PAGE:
In a mountainous region, in the heart of Ethiopia, some 645km from Addis Ababa, is a town famous for “monolithic rock-cut churches”. LALIBELA is one of Ethiopia’s holiest places, second only to AKSUM, and it is a centre of pilgrimage. Unlike Aksum, the population of Lalibela is almost completely Ethiopian Orthodox Christian. Ethiopia is one of the earliest nations to adopt Christianity in the 1st half of the 4th century, and its historical roots date back to the time of the Apostles.
The layout and names of the major buildings, in Lalibela, are widely accepted, especially by local clergy, to be a symbolic representation of Jerusalem. This has led experts to date the current church forms to the years following the capture of Jerusalem, in 1187, by Muslim leader —– SALADIN.
King Lalibela, revered as a saint, is said to have seen Jerusalem (in a dream) and then attempted to build a New Jerusalem as his capital, in response to the capture of the Old Jerusalem by Muslims in 1187. The 11 medieval monolithic rock-cut churches of this 13th century New Jerusalem are situated in a mountainous region, in the heart of Ethiopia. The churches were not constructed in a traditional way, but, rather were hewn from the living rock of “monolithic blocks”. These blocks were further chiselled out forming doors, windows, columns, various floors, roofs, etc. This gigantic work was further completed with an extensive system of drainage ditches, trenches and ceremonial passages, some with openings to hermit caves and catacombs. Each church was carved from a single piece of rock to symbolise “spirituality & humility”. Christian Faith inspires many features with Biblical names, even Lalibela’s river is known as the River Jordan.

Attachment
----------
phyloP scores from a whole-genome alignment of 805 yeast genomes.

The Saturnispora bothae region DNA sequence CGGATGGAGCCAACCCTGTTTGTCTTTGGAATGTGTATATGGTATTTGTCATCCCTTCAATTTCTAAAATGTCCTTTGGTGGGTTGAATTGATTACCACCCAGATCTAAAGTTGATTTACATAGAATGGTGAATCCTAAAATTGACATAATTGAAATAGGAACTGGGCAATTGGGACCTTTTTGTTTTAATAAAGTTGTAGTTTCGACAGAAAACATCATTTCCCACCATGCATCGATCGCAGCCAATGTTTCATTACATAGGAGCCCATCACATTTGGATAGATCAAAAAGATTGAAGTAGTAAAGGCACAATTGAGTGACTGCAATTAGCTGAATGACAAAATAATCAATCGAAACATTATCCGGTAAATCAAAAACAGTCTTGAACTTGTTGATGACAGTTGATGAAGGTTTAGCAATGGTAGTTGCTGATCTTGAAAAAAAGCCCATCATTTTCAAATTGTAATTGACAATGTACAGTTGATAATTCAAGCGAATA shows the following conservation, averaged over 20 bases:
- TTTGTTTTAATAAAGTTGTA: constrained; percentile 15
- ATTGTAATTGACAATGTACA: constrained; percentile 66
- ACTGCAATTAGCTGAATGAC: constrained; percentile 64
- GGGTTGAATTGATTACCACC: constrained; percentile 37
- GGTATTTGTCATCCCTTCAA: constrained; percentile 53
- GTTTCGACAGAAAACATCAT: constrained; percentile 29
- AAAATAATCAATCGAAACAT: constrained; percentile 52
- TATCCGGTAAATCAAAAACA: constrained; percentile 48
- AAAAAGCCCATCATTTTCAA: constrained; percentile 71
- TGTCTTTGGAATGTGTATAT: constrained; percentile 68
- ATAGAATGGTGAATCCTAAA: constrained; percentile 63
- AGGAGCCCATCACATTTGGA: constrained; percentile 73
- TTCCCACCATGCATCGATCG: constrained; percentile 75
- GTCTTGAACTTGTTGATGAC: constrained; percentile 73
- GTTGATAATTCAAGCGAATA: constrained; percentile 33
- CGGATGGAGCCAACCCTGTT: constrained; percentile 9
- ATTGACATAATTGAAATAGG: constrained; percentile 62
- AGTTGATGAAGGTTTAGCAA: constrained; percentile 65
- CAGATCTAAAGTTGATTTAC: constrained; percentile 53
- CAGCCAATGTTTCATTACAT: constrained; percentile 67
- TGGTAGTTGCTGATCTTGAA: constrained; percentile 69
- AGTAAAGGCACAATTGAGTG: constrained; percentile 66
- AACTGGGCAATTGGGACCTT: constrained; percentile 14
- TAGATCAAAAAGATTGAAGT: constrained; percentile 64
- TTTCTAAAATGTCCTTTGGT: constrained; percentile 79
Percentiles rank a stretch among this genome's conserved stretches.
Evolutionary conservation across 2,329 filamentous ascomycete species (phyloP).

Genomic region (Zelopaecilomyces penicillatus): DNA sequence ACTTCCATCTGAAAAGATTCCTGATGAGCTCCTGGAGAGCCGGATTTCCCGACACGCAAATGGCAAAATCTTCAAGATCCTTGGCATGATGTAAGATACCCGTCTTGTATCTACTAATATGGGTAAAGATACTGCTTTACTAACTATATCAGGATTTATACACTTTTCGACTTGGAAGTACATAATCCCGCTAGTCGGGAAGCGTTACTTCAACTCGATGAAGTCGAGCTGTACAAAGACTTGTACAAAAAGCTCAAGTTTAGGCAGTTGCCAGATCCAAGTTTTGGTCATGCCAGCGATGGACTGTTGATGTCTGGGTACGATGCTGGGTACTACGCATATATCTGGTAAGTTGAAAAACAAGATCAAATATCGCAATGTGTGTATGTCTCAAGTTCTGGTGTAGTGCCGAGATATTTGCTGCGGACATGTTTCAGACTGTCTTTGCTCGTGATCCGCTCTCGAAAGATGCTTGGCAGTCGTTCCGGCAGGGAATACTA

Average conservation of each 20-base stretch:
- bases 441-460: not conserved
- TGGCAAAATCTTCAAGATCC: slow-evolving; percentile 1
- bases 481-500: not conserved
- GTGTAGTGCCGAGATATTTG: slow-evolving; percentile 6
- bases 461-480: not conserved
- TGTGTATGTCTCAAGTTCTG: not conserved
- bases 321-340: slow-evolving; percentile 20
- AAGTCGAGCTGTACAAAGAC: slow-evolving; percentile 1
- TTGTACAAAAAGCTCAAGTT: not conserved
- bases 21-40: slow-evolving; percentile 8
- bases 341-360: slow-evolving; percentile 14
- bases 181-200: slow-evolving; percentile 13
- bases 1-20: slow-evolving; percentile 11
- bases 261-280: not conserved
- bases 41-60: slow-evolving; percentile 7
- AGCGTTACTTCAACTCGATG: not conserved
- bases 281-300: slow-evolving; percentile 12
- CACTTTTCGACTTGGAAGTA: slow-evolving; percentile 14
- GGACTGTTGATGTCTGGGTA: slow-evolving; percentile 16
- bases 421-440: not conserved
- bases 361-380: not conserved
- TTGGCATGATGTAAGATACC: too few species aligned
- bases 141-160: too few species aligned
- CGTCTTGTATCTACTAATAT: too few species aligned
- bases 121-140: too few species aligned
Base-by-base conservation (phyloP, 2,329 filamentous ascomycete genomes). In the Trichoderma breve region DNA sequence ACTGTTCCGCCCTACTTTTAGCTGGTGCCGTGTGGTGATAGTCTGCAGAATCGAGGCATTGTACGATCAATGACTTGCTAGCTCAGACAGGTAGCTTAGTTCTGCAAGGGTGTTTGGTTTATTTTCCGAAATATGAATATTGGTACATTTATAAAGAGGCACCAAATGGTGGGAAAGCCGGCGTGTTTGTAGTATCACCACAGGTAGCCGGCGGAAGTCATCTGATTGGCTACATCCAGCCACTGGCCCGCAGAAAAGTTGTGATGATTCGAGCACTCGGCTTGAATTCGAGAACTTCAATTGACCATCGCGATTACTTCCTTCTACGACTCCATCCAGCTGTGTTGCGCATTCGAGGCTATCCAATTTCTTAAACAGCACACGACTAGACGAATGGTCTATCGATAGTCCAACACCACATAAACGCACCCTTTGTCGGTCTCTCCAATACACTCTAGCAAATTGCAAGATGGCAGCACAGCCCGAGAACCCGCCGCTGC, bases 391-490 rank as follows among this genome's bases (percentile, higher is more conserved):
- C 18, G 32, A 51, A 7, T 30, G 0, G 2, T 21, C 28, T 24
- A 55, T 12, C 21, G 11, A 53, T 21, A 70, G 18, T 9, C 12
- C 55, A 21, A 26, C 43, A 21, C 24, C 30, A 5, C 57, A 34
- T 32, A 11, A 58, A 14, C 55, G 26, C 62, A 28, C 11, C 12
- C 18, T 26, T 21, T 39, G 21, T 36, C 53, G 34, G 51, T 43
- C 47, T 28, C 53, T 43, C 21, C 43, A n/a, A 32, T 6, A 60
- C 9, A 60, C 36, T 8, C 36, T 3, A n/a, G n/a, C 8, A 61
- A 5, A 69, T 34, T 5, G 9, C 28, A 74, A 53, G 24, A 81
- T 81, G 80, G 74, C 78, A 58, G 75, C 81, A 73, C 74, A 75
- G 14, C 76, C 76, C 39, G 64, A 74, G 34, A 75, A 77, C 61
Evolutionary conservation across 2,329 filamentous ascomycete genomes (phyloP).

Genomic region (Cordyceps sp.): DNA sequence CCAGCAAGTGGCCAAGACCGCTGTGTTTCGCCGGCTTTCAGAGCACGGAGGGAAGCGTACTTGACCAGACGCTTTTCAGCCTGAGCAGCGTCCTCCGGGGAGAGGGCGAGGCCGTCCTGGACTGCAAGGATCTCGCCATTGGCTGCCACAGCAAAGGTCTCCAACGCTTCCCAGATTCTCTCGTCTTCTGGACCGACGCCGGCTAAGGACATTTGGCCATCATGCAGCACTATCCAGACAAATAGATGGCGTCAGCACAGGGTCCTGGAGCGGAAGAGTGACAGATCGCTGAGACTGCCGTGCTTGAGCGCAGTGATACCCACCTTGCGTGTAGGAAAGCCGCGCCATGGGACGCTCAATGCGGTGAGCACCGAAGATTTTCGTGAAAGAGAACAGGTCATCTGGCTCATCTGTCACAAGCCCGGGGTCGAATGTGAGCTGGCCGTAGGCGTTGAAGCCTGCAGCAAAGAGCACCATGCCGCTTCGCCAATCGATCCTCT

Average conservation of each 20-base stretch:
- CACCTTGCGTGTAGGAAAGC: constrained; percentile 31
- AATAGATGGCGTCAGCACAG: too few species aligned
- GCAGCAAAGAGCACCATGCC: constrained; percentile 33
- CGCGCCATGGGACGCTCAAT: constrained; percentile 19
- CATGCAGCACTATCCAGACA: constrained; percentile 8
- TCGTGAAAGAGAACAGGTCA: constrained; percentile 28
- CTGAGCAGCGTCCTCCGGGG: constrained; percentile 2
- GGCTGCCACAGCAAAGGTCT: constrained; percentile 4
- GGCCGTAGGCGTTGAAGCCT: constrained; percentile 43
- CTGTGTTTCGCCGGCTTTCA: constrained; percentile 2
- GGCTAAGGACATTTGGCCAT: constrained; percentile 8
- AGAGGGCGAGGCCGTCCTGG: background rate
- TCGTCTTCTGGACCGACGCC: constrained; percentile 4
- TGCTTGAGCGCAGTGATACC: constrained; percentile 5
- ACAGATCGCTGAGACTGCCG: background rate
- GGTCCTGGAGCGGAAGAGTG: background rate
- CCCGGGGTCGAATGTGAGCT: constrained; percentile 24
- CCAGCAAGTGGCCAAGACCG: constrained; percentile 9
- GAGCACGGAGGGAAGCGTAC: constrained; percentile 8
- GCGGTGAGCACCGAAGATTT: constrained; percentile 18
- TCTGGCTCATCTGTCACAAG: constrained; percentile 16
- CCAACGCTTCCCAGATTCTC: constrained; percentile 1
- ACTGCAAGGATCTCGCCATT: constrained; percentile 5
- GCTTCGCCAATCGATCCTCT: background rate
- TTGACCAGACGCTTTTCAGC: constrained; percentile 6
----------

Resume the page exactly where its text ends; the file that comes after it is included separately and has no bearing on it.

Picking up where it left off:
Although Ramuso included plans of several other churches in his 1550 printing of Alvares’ book, who supplied the drawings, remains a mystery. The next reported European visitor to Lalibela —- MIGUEL de CASTANHOSO —— served as a soldier under Christovao de Gama, and left Ethiopia in 1544. After de Castanhoso, 300yrs passed until the next European —– Gerhard Rohlfs —– visited Lalibela some time between 1865 and 1870.
The “Jerusalem” theme is important. The churches, although connected to one another by “maze-like tunnels”, are physically separated by a small river, which the Ethiopians named the Jordan. Churches on one side of the Jordan represent the “earthly Jerusalem”, whereas those on the other side represent the “heavenly Jerusalem” —— alluded to in the Bible.
UNESCO identifies 11 churches, assembled in 4 groups : (1st group) —–
Further afield, lie the Monastery of ASHETAN MERYAM & YIMREHANE KRISTO’S church (possibly 11th century, built in the AKSUMITE fashion, but within a cave). The Churches are a “significant engineering feat”, given that they are all associated with water (which fills the wells next to many of the churches) exploiting an artesian geological system that brings the water up to the top of the mountain ridge on which the city rests.
In a 1970 report of the historic dwellings of Lalibela, Sandro Angel evaluated the “vernacular” earthen architecture of the Lalibela World Heritage Site, including the characteristics of the traditional “earth houses” and analysis of their state of conservation. His report described 2 types of “vernacular” housing found in the area. The 1st type are a group he calls the LASTA TUKULS (round huts built of local red stone and having 2 storeys. The 2nd group consist of the single-storey CHIKA buildings (round and built of earth and wattle, which he feels reflects more “scarcity”) Angel’s report also included an inventory of Lalibela’s traditional buildings, placing them in categories rating their state of conservation.
Lalibela is also home to an airport, a large market, 2 schools and a hospital. Lalibela is mentioned as “the city of priests and rock-hewn churches in Tananarive Due’s science-fiction novel ——— MY SOUL TO KEEP.